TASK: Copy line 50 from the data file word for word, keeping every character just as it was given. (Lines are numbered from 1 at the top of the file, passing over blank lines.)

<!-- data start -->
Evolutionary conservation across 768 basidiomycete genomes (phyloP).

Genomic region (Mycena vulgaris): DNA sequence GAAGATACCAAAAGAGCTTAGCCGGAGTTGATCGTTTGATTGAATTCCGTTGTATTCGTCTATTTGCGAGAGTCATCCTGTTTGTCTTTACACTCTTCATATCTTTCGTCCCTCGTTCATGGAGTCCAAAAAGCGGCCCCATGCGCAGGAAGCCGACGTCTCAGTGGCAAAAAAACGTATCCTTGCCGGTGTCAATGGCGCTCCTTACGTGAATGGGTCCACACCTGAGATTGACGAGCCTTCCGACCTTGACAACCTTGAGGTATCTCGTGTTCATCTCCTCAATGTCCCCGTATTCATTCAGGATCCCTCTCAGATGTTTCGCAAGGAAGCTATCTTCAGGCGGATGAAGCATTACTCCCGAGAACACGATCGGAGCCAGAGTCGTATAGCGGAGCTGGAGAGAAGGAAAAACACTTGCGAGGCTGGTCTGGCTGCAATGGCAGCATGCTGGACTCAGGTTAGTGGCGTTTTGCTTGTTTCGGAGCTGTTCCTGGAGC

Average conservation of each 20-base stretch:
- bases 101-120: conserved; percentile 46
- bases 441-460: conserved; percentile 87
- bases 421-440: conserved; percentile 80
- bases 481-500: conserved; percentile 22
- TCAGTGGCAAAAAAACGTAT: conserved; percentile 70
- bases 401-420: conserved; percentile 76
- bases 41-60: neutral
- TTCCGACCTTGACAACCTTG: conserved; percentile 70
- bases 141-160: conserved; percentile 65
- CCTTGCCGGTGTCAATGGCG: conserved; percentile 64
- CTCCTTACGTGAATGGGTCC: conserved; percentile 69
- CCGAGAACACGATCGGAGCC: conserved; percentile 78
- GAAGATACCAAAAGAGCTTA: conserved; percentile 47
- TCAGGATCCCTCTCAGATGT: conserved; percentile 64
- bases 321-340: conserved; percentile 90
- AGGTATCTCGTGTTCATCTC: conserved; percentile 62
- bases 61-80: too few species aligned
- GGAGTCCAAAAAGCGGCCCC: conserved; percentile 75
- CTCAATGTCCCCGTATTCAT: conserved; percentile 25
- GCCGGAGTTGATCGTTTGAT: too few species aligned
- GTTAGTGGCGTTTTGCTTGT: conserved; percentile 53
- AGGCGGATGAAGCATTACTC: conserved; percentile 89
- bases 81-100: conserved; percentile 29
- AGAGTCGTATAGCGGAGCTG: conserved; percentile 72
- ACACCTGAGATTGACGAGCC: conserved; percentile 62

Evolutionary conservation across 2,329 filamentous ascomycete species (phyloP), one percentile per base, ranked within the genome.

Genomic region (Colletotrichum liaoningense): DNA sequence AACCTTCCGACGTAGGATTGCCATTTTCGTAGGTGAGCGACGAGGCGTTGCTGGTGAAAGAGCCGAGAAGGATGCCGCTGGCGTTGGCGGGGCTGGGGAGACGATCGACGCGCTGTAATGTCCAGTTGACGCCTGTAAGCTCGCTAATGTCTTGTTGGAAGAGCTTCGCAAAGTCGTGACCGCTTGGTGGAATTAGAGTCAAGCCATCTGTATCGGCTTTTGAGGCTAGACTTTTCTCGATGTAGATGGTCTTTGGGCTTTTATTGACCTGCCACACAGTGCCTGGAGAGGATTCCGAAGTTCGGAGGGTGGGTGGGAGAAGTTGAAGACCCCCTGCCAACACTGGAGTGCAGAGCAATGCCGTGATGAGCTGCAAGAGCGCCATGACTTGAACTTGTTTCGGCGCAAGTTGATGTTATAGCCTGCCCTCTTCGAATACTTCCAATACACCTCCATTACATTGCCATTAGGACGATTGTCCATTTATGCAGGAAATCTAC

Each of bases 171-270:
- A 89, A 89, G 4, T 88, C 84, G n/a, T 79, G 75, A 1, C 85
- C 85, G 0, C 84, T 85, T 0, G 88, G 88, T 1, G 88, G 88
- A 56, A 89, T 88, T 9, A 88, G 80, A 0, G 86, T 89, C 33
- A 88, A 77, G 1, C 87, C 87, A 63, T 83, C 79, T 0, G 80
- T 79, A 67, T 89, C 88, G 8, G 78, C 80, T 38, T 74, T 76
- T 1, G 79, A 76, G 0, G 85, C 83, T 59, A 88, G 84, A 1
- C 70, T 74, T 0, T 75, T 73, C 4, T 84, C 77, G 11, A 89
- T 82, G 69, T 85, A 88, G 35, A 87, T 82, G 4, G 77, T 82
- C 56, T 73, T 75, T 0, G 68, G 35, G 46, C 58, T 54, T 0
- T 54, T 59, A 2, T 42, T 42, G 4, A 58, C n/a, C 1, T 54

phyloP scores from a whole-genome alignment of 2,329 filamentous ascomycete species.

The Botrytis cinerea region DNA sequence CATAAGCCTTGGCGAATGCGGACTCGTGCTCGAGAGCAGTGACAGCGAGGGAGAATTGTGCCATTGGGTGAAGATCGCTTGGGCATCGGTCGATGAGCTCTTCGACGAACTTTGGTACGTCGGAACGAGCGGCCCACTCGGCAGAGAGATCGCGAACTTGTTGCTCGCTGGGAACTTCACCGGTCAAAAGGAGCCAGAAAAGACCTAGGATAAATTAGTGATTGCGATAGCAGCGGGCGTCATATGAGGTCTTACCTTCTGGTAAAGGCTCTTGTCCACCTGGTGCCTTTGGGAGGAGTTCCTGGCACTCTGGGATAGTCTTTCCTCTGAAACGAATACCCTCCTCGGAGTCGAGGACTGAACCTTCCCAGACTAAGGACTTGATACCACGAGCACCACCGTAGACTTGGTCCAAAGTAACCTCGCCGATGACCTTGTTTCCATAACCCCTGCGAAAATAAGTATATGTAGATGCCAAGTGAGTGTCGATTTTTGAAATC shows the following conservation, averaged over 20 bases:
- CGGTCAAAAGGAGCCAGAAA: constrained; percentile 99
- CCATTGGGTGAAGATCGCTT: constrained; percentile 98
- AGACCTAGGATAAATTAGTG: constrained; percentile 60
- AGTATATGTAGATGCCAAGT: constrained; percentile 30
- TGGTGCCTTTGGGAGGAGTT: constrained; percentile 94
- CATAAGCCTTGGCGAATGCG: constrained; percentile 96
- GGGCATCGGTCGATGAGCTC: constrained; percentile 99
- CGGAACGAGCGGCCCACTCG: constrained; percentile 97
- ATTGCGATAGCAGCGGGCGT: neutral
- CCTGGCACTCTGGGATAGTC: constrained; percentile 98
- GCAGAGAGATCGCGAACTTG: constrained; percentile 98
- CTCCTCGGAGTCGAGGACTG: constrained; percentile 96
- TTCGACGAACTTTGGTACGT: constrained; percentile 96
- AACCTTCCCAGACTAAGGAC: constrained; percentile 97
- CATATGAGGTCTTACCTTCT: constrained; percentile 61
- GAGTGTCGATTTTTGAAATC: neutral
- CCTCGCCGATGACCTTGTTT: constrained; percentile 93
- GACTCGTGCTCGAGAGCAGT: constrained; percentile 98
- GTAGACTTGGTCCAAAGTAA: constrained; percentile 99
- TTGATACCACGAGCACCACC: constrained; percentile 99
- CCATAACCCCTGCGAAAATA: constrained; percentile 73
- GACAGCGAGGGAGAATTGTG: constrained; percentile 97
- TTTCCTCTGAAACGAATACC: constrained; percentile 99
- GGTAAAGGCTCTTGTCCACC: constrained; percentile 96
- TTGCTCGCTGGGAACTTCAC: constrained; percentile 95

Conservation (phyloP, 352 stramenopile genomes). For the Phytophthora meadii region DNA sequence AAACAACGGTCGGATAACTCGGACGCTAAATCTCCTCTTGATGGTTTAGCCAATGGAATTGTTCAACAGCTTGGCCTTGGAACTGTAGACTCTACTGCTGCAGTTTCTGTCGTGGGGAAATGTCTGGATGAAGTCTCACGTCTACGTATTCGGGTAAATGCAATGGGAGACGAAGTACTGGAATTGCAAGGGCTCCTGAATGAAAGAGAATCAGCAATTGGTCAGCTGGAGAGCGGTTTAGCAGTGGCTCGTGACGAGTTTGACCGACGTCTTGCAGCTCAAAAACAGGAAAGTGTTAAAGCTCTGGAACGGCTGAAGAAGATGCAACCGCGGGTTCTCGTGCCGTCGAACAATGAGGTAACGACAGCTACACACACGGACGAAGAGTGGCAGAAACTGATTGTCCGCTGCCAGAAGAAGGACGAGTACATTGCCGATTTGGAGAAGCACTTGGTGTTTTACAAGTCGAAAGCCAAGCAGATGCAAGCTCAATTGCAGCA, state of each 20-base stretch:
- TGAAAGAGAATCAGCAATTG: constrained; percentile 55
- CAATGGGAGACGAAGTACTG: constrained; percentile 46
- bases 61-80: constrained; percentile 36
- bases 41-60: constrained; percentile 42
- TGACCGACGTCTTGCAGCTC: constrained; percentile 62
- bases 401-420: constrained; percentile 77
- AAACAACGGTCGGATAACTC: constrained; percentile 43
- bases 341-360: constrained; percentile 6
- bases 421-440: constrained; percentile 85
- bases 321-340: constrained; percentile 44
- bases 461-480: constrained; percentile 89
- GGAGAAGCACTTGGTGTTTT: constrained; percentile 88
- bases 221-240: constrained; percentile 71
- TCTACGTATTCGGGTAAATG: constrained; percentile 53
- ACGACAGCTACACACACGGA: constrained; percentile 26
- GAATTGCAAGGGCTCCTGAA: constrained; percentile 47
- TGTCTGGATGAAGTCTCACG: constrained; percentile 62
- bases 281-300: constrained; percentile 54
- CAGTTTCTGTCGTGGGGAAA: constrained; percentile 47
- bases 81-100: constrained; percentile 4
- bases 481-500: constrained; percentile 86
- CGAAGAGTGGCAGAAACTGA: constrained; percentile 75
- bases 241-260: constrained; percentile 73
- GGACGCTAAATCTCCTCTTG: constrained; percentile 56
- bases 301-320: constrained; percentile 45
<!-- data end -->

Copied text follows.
- GGGCATCGGTCGATGAGCTC: constrained; percentile 99